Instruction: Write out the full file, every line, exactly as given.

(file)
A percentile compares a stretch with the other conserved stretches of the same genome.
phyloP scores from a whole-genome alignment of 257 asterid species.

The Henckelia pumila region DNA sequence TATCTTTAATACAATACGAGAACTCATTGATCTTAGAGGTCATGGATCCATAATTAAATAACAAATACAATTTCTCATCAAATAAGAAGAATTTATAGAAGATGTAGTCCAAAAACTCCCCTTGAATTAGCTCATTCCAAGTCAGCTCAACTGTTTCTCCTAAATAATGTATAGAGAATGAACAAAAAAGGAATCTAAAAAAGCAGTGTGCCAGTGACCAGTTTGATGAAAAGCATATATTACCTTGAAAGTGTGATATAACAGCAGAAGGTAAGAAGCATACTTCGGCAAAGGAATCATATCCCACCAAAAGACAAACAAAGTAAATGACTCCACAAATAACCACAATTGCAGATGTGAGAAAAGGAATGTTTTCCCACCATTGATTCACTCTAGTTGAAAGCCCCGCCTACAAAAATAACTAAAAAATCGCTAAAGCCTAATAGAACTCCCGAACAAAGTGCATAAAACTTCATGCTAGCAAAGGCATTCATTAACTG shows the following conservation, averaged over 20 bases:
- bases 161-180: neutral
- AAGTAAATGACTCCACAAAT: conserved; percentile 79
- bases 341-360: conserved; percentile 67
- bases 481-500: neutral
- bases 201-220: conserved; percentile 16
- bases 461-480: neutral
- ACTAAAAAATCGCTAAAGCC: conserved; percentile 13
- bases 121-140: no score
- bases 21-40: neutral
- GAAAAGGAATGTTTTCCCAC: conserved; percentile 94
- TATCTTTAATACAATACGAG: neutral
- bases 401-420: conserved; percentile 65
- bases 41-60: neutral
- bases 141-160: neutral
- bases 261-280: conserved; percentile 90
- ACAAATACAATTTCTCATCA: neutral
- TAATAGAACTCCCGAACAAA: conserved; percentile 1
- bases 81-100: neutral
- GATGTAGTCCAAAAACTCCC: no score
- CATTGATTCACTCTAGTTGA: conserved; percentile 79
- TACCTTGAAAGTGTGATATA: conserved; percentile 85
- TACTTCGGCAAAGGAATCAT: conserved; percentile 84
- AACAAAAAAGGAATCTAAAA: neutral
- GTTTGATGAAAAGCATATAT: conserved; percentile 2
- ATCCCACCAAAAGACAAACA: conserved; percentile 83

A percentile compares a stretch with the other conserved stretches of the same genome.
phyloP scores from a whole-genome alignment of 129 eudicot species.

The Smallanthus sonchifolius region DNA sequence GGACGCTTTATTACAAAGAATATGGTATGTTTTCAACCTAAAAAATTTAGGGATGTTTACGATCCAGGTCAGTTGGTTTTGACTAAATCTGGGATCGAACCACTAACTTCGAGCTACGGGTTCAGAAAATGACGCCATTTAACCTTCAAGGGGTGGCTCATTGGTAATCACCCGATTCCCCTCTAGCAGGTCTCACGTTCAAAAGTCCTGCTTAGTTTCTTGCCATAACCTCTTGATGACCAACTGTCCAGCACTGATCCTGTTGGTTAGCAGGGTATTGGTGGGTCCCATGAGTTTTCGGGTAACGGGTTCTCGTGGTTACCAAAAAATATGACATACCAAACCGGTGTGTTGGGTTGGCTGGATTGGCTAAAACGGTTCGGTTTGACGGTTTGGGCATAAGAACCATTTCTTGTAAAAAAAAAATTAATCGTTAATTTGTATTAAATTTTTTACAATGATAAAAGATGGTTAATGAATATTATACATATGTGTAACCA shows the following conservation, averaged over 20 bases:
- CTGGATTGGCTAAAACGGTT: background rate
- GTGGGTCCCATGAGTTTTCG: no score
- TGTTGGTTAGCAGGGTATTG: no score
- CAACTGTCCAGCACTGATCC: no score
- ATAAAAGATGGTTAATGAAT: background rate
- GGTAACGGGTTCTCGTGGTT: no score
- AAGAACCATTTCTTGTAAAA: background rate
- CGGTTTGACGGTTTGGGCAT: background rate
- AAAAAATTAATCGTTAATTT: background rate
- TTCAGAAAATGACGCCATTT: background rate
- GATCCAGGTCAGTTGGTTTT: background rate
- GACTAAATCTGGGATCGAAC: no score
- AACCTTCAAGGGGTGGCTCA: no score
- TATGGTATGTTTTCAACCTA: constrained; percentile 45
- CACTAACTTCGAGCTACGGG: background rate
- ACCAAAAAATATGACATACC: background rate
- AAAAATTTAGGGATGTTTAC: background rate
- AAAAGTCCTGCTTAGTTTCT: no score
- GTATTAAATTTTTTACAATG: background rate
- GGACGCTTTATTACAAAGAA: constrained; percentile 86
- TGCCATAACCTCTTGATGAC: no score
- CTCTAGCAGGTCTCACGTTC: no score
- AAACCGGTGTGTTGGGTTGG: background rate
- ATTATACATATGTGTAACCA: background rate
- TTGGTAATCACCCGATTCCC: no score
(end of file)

A percentile compares a stretch with the other conserved stretches of the same genome.
phyloP scores from a whole-genome alignment of 257 asterid species.

The Henckelia pumila region DNA sequence TATCTTTAATACAATACGAGAACTCATTGATCTTAGAGGTCATGGATCCATAATTAAATAACAAATACAATTTCTCATCAAATAAGAAGAATTTATAGAAGATGTAGTCCAAAAACTCCCCTTGAATTAGCTCATTCCAAGTCAGCTCAACTGTTTCTCCTAAATAATGTATAGAGAATGAACAAAAAAGGAATCTAAAAAAGCAGTGTGCCAGTGACCAGTTTGATGAAAAGCATATATTACCTTGAAAGTGTGATATAACAGCAGAAGGTAAGAAGCATACTTCGGCAAAGGAATCATATCCCACCAAAAGACAAACAAAGTAAATGACTCCACAAATAACCACAATTGCAGATGTGAGAAAAGGAATGTTTTCCCACCATTGATTCACTCTAGTTGAAAGCCCCGCCTACAAAAATAACTAAAAAATCGCTAAAGCCTAATAGAACTCCCGAACAAAGTGCATAAAACTTCATGCTAGCAAAGGCATTCATTAACTG shows the following conservation, averaged over 20 bases:
- bases 161-180: neutral
- AAGTAAATGACTCCACAAAT: conserved; percentile 79
- bases 341-360: conserved; percentile 67
- bases 481-500: neutral
- bases 201-220: conserved; percentile 16
- bases 461-480: neutral
- ACTAAAAAATCGCTAAAGCC: conserved; percentile 13
- bases 121-140: no score
- bases 21-40: neutral
- GAAAAGGAATGTTTTCCCAC: conserved; percentile 94
- TATCTTTAATACAATACGAG: neutral
- bases 401-420: conserved; percentile 65
- bases 41-60: neutral
- bases 141-160: neutral
- bases 261-280: conserved; percentile 90
- ACAAATACAATTTCTCATCA: neutral
- TAATAGAACTCCCGAACAAA: conserved; percentile 1
- bases 81-100: neutral
- GATGTAGTCCAAAAACTCCC: no score
- CATTGATTCACTCTAGTTGA: conserved; percentile 79
- TACCTTGAAAGTGTGATATA: conserved; percentile 85
- TACTTCGGCAAAGGAATCAT: conserved; percentile 84
- AACAAAAAAGGAATCTAAAA: neutral
- GTTTGATGAAAAGCATATAT: conserved; percentile 2
- ATCCCACCAAAAGACAAACA: conserved; percentile 83

A percentile compares a stretch with the other conserved stretches of the same genome.
phyloP scores from a whole-genome alignment of 129 eudicot species.

The Smallanthus sonchifolius region DNA sequence GGACGCTTTATTACAAAGAATATGGTATGTTTTCAACCTAAAAAATTTAGGGATGTTTACGATCCAGGTCAGTTGGTTTTGACTAAATCTGGGATCGAACCACTAACTTCGAGCTACGGGTTCAGAAAATGACGCCATTTAACCTTCAAGGGGTGGCTCATTGGTAATCACCCGATTCCCCTCTAGCAGGTCTCACGTTCAAAAGTCCTGCTTAGTTTCTTGCCATAACCTCTTGATGACCAACTGTCCAGCACTGATCCTGTTGGTTAGCAGGGTATTGGTGGGTCCCATGAGTTTTCGGGTAACGGGTTCTCGTGGTTACCAAAAAATATGACATACCAAACCGGTGTGTTGGGTTGGCTGGATTGGCTAAAACGGTTCGGTTTGACGGTTTGGGCATAAGAACCATTTCTTGTAAAAAAAAAATTAATCGTTAATTTGTATTAAATTTTTTACAATGATAAAAGATGGTTAATGAATATTATACATATGTGTAACCA shows the following conservation, averaged over 20 bases:
- CTGGATTGGCTAAAACGGTT: background rate
- GTGGGTCCCATGAGTTTTCG: no score
- TGTTGGTTAGCAGGGTATTG: no score
- CAACTGTCCAGCACTGATCC: no score
- ATAAAAGATGGTTAATGAAT: background rate
- GGTAACGGGTTCTCGTGGTT: no score
- AAGAACCATTTCTTGTAAAA: background rate
- CGGTTTGACGGTTTGGGCAT: background rate
- AAAAAATTAATCGTTAATTT: background rate
- TTCAGAAAATGACGCCATTT: background rate
- GATCCAGGTCAGTTGGTTTT: background rate
- GACTAAATCTGGGATCGAAC: no score
- AACCTTCAAGGGGTGGCTCA: no score
- TATGGTATGTTTTCAACCTA: constrained; percentile 45
- CACTAACTTCGAGCTACGGG: background rate
- ACCAAAAAATATGACATACC: background rate
- AAAAATTTAGGGATGTTTAC: background rate
- AAAAGTCCTGCTTAGTTTCT: no score
- GTATTAAATTTTTTACAATG: background rate
- GGACGCTTTATTACAAAGAA: constrained; percentile 86
- TGCCATAACCTCTTGATGAC: no score
- CTCTAGCAGGTCTCACGTTC: no score
- AAACCGGTGTGTTGGGTTGG: background rate
- ATTATACATATGTGTAACCA: background rate
- TTGGTAATCACCCGATTCCC: no score